Benefits of Cocoapods

Downsides of CocoaPods

Carthage

Carthage is another simple dependency manager for the Cocoa application. Carthage has been written purely in Swift to manage iOS dependencies without changing anything inside your Xcode projects. If you want to know why Carthage exist when CocoaPods is there, you can read this differences here. Carthage just downloads and build the dependencies using xcodebuild tool but will not change Project file Or Xcode project build setting like CocoaPods. We have to manually drag framework binaries to Linked Frameworks and Libraries inside build phase of the target.

We can install Carthage using HomeBrew Or you can download the .pkg from Github and install it manually.

$ brew install carthage

We are now ready to use Carthage. As above, we need to get SwiftyJSON using Carthage then we have to creat file called Cartfile with the following content.

github "SwiftyJSON/SwiftyJSON"

Now that, we have specified our dependency in the Cartfile, Run

$ carthage update

This will fetch dependencies into a Carthage/Checkouts folder, then build each one. Now everything CocoaPods does automatically as magic, we have to do it manually.

On your application targets General settings tab, in the Linked Frameworks and Libraries section, drag and drop each framework you want to use from the Carthage/Build folder on disk. After doing this all manual work, we should be able to import dependencies. However, the manual work mentioned above is one time or after adding the new dependency.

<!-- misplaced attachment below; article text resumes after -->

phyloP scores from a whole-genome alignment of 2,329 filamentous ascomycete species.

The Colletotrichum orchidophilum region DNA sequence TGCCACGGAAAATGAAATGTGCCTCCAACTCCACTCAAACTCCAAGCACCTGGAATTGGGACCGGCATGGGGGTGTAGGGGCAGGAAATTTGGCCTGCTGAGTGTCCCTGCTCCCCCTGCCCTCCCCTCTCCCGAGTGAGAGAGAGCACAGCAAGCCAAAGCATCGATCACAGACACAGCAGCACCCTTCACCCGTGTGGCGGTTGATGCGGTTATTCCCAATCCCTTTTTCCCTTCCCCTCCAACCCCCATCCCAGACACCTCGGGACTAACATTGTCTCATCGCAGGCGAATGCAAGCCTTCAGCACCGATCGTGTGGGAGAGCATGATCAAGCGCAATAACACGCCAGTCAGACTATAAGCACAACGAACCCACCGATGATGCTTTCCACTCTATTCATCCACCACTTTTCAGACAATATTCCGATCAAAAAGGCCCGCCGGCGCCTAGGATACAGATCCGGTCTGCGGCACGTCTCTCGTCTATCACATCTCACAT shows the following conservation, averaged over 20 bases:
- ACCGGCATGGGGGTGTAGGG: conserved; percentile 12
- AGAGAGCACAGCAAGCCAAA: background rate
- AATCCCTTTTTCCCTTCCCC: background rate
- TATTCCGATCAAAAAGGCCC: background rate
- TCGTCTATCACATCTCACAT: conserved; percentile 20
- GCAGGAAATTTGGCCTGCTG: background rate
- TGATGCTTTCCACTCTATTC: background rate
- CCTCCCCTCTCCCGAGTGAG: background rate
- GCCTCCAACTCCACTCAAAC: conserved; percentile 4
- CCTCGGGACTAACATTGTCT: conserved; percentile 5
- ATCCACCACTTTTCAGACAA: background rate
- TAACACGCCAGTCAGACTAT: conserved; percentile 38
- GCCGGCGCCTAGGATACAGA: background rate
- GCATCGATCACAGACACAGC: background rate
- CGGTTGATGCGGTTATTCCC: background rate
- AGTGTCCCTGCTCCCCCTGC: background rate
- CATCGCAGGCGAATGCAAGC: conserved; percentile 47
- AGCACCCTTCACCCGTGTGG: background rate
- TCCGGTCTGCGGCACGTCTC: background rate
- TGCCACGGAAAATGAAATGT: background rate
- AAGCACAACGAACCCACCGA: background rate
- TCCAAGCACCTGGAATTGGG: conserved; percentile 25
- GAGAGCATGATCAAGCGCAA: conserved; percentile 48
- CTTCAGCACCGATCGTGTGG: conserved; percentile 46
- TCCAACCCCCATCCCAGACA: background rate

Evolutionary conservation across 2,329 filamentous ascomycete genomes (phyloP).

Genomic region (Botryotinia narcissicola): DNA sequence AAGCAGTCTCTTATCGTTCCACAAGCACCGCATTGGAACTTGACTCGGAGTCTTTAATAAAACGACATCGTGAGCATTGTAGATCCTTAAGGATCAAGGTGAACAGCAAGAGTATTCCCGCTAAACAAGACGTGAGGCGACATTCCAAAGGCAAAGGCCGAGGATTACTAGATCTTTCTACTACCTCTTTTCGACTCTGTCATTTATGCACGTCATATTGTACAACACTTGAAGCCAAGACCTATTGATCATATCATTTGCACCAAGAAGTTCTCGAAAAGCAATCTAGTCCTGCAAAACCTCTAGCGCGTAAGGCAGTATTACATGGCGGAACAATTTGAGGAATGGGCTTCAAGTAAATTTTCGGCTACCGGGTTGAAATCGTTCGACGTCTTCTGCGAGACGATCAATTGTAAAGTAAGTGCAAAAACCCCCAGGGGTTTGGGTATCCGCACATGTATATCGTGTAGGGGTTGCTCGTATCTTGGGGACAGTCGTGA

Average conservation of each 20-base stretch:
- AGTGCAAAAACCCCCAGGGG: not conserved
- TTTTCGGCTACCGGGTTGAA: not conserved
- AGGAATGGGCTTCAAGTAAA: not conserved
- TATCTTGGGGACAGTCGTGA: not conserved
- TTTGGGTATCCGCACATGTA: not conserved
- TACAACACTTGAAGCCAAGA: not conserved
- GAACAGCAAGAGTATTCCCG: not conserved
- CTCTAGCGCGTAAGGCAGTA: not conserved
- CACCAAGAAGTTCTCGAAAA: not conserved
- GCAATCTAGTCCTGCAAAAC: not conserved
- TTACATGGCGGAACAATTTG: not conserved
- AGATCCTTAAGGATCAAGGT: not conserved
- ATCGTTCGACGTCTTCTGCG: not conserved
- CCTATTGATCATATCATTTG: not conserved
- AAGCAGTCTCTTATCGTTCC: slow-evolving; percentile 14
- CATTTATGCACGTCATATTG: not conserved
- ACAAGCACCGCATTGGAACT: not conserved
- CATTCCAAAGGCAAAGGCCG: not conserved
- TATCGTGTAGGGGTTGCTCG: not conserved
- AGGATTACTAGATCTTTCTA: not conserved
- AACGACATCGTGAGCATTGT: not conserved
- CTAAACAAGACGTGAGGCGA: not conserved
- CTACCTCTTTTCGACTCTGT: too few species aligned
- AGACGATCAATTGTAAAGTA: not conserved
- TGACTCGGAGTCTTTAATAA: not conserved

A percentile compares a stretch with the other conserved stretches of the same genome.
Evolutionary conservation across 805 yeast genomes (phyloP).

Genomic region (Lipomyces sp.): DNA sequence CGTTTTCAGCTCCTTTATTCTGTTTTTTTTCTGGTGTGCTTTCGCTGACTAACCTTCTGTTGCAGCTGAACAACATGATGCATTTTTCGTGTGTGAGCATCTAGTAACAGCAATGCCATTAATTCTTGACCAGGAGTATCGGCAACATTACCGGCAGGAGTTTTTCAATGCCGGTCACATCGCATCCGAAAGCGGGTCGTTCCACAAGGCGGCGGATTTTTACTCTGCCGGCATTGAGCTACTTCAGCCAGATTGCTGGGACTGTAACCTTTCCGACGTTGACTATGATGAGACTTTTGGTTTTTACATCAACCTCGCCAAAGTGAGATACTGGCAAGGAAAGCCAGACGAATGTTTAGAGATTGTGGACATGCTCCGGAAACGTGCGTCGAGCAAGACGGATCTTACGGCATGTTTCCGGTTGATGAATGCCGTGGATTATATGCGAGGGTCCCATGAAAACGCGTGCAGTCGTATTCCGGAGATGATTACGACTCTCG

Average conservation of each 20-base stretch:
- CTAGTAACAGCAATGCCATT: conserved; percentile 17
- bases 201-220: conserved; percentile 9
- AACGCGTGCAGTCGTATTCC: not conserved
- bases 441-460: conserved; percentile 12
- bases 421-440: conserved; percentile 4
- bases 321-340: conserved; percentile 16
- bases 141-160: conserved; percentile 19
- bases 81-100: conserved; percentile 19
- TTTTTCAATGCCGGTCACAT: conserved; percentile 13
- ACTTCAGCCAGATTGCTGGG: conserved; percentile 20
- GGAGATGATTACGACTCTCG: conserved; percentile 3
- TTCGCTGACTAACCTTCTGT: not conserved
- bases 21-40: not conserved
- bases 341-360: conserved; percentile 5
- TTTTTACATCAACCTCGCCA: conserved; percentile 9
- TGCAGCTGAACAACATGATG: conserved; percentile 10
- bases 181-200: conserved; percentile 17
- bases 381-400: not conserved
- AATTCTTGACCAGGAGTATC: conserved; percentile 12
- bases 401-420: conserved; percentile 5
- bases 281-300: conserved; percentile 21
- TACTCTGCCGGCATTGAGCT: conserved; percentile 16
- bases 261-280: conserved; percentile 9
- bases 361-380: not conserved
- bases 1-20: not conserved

What Changes Carthage Made?

Carthage won’t touch Xcode settings or Project files. Carthage is very simple and just check out and build the dependencies and leave it to you to add the binaries to Xcode. It gives you full control of what we are adding to Xcode.

Carthage Build Process

The typical build process that Carthage projects include following steps.

How to Remove Carthage?

Once integrated, it’s very easy to remove Carthage from iOS project. There are few steps that we can take to make sure Carthage is completely removed from Xcode project.

That’s it. you have no longer using Carthage.

Benefits of Carthage

Downsides of Carthage

Carthage is very simple Swift dependency manager but it involves a lot of manual setups to get started.

Tips for Selecting Carthage Or CocoaPods

Now that, we have seen the pros and cons of both CocoaPods and Carthage but the question is which one to pick for your iOS project. I hate this answer but the answer is “It depends”. There nothing wrong with Carthage or CocoaPods but choosing the right one really depends on the team and skills of the engineers working in the team.

Here are some tips:

Conclusion

Both Carthage and CocoaPods have their pros and cons but selecting one tool might be hard for any project. My personal preference to go with Carthage first then try to deal with Ruby and Cocoapods if Carthage fails. For many old Objective-C iOS projects where CocoaPods became the white elephant, it’s time to make some changes and try out Carthage if your project is migrated to Swift. Feel free to correct me if something you feel misleading in this post. What are your experiences using Carthage or Cocoapods, share in the comments below?

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P.S:

Shashikant Jagtap

Written by

All the posts published on this channel before I joined Apple. Thanks for being a reader of XCBlog. Web: shashikantjatap.net, xcteq.co.uk

XCBlog

XCBlog

P.S: All the posts from this publication are published before author Shashikant Jagtap joined Apple. Thank you so much for being a reader of XCBlog. Tech Blog about DevOps, CI/CD for  Platforms. Xcode Server, XCTest, SwiftPM, Server Side Swift, XCUITest etc.

Shashikant Jagtap

Written by

All the posts published on this channel before I joined Apple. Thanks for being a reader of XCBlog. Web: shashikantjatap.net, xcteq.co.uk

XCBlog

XCBlog

P.S: All the posts from this publication are published before author Shashikant Jagtap joined Apple. Thank you so much for being a reader of XCBlog. Tech Blog about DevOps, CI/CD for  Platforms. Xcode Server, XCTest, SwiftPM, Server Side Swift, XCUITest etc.